Delivered on 11/13/17 in Dallas, TX
Madam Toastmaster, fellow members, and guests. Like Danni said, I’m tasked to deliver bad news to you today. When preparing this speech, I thought about some bad news I received at work recently from my manager. I decided adapt a version of that message and break the news to you the way I wish it had been broken to me.
To give you some context, the audience is a lot of consultants with type-A personalities, and the bad news is likely to affect them personally. I have a favor to ask you: after the speech, when you’re writing that short evaluation of how I did, I would also like you to write the emotions you felt when listening to the speech. That’s very important feedback to me. Got it? Let’s begin.
Good evening everyone! Thanks for coming to this short notice meeting. I found out some unpleasant news and wanted to share with you as soon as possible.
As you know, you were all hired in April for a 1 year contract with the possibility of extension. And ever since April, the nature of this job has changed and evolved over time, and you all have done a great job adapting to it. Leadership is very happy with you work.
Unfortunately, we recently discovered an accounting mistake made by the consulting company. They used the wrong formula to forecast staffing expenses. So the project is spending money way faster than anticipated. This is not your fault, but it does have an impact on you.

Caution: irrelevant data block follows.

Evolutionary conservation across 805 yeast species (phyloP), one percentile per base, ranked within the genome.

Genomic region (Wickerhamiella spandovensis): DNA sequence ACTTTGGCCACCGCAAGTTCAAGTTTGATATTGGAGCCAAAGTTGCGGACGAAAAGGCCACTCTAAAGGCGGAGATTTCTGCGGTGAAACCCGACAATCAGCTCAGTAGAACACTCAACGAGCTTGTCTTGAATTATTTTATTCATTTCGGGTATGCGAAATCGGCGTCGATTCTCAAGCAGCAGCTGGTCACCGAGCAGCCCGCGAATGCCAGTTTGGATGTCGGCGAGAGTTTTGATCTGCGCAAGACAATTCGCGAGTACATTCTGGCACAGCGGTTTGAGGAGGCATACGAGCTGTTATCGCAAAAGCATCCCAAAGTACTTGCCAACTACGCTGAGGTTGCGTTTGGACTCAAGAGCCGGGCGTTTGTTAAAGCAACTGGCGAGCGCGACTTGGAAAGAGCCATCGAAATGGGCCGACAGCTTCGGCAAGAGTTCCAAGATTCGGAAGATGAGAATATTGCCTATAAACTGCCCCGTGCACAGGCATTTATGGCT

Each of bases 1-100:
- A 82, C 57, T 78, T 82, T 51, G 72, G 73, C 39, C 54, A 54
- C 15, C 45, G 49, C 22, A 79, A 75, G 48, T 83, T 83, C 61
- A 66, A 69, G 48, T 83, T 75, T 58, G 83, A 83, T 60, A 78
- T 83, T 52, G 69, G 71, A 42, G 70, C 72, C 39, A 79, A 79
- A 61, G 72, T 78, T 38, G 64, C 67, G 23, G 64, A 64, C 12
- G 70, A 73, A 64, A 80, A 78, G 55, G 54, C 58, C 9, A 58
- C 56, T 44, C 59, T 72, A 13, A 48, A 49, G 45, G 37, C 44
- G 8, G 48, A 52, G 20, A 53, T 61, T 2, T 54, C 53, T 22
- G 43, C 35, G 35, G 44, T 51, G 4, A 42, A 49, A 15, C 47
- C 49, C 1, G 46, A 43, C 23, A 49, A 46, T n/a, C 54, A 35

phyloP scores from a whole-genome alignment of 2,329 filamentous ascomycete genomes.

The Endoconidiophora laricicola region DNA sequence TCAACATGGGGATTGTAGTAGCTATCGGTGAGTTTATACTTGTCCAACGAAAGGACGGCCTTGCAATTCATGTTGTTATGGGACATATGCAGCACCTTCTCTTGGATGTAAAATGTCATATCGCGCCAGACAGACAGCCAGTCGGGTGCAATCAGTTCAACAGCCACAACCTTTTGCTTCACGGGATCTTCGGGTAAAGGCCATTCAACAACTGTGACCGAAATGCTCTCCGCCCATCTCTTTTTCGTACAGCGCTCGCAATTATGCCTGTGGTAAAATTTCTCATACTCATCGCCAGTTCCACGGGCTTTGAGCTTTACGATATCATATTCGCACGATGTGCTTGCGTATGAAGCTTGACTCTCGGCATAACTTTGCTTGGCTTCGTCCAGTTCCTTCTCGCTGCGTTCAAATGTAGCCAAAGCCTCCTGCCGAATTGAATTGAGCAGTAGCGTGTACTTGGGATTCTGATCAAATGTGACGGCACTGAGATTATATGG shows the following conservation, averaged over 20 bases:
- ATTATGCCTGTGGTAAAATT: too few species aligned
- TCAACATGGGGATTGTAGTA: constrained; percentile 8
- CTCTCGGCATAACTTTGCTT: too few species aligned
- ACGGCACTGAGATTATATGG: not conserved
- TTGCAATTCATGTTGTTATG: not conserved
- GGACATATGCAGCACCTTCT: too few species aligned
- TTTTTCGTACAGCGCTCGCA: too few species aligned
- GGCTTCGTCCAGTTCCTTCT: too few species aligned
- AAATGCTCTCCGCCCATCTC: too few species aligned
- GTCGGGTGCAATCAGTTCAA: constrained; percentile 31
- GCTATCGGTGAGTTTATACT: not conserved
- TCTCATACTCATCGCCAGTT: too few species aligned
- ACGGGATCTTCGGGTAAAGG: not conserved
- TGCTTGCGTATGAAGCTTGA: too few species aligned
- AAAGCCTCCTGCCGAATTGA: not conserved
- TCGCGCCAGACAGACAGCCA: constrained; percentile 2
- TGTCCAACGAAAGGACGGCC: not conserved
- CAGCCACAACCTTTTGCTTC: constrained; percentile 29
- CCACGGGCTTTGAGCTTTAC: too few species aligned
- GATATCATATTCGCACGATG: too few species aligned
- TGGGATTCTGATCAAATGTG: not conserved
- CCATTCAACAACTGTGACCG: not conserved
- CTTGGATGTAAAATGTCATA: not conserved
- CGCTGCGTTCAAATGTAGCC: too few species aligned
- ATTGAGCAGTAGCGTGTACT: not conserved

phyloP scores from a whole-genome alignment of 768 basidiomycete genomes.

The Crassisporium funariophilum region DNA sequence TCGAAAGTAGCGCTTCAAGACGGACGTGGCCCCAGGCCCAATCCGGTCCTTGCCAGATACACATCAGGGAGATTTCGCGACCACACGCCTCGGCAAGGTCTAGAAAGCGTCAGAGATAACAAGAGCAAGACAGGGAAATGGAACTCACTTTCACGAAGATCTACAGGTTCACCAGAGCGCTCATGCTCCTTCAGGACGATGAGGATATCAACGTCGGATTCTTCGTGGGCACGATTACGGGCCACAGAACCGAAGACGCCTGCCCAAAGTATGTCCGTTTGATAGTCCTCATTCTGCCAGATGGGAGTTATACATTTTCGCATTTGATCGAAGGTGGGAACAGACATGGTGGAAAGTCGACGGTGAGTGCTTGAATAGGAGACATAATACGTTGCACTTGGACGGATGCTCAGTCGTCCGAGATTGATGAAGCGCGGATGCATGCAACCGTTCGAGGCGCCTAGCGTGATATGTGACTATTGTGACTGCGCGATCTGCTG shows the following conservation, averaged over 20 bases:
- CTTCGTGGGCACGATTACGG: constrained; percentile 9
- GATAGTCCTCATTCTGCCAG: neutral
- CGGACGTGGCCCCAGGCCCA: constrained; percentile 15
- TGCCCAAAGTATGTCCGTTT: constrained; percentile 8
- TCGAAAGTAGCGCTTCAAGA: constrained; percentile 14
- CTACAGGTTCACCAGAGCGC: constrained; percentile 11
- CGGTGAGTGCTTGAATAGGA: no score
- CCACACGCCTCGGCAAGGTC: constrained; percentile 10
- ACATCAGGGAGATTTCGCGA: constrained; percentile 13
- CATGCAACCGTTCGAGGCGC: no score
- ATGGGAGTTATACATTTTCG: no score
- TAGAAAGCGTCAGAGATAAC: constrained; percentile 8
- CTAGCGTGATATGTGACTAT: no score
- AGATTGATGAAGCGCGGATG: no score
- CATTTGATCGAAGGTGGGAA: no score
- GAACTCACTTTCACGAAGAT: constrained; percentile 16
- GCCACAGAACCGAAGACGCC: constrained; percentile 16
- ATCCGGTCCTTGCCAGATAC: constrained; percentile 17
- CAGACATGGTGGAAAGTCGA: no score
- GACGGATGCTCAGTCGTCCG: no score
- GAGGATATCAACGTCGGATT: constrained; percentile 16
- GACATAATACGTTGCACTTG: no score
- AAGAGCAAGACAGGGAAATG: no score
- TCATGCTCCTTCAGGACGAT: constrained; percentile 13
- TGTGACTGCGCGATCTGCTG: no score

Here’s what this means for your contract: Instead of ending in April, the contract will end in February. That means we’re gonna have to wrap up 10 to 12 weeks sooner than expected. I know I personally like to plan way ahead before I know I’ll be out of a job. And that’s why I wanted to give you these news now: so you can have enough time to land on your feet.
Some of you have already expressed interest in having your contract renewed. We’ve had discussions about this recently, and we’re still open to renewals, but the terms will be different because we need to take into account the correct forecasting formula.
Here’s what’s changing: instead of traveling to Dallas every week, under the new contract, you’ll only come here twice a month. For some of you, that’s great because you get to work from home and get paid the same rate. But I understand some of you have created communities here in Dallas, and I know the upcoming transition is unexpected.
This means you’ll have fewer airline miles for free and you won’t get the travel stipend every week, but on the other hand you’ll have more time at home to spend with family and friends, and you get to work in your underwear. You're losing some perks and gaining some.
As I mentioned, we’ve had big changes to this project in the past and you’ve done very well at adapting. I know these are significant changes to what you signed up for, so I’d like you to have as much lead time as possible to plan ahead.
If you have any questions, I’ll be available in my office later today. We have a lot of work to get done between now and February, but this is the A team right here, so I know we can get it done together. I’ve really enjoyed working with you so far, and I do hope you renew your contract with the new terms.